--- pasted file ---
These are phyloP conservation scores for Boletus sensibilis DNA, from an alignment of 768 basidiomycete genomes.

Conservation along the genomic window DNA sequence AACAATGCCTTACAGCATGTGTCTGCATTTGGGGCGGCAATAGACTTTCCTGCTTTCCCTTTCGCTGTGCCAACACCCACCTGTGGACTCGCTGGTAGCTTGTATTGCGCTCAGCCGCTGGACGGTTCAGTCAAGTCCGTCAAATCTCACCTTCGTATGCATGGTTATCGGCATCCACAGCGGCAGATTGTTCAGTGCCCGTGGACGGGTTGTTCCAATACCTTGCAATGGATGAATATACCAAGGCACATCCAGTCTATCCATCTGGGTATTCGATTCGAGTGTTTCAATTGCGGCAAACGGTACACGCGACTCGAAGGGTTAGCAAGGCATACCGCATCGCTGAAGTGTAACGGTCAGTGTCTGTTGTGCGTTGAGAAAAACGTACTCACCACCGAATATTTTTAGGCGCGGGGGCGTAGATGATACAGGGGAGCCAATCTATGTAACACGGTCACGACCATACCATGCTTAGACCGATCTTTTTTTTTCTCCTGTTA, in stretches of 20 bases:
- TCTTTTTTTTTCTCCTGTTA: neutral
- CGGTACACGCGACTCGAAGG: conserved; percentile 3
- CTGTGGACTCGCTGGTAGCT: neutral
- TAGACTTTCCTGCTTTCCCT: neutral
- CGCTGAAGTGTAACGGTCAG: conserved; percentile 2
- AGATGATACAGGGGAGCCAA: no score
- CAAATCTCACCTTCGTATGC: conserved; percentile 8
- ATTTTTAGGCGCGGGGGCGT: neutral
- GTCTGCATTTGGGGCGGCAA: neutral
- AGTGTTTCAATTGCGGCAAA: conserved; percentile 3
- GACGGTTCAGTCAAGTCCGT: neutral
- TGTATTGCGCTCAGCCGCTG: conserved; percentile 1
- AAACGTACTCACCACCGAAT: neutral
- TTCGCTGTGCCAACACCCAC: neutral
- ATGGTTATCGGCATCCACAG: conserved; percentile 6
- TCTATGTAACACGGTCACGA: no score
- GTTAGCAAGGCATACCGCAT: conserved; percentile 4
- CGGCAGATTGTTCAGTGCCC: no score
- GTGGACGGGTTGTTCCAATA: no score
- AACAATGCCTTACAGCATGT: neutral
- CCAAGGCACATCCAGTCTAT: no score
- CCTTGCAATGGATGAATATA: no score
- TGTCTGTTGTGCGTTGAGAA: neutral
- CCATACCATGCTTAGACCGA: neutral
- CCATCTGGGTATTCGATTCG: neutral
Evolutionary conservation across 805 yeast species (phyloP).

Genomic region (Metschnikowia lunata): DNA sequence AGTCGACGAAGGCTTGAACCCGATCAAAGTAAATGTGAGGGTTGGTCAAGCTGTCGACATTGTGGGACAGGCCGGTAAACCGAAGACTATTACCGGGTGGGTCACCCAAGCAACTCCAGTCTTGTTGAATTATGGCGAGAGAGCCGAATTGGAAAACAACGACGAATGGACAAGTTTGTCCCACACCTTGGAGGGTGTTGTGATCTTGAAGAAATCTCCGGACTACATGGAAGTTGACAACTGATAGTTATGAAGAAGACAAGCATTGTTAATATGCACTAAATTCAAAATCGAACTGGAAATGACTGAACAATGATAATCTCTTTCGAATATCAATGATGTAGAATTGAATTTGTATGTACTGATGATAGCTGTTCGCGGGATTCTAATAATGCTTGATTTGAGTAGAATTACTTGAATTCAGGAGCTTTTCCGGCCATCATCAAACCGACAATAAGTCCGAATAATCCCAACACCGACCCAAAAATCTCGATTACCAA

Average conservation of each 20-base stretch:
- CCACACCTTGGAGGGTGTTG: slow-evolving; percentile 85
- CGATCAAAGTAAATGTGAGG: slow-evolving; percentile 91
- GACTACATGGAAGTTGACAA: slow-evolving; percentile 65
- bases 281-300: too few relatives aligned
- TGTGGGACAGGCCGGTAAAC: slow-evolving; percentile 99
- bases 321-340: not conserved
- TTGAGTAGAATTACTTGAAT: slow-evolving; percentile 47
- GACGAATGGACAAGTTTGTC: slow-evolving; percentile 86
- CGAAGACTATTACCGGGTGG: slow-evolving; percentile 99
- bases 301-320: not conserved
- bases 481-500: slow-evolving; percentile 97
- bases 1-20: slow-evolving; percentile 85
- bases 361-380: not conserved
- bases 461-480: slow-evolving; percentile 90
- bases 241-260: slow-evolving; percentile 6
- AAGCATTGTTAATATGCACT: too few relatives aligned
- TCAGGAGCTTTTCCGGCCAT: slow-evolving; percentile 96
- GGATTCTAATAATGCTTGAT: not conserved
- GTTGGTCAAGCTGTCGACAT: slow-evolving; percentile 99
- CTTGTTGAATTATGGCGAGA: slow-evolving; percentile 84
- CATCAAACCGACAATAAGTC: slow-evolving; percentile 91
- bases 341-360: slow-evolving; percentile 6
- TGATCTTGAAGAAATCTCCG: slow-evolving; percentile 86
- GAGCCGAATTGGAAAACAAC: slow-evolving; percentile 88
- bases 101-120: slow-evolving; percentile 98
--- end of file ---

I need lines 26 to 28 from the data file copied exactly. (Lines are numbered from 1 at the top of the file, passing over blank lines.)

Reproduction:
- CCATACCATGCTTAGACCGA: neutral
- CCATCTGGGTATTCGATTCG: neutral
Evolutionary conservation across 805 yeast species (phyloP).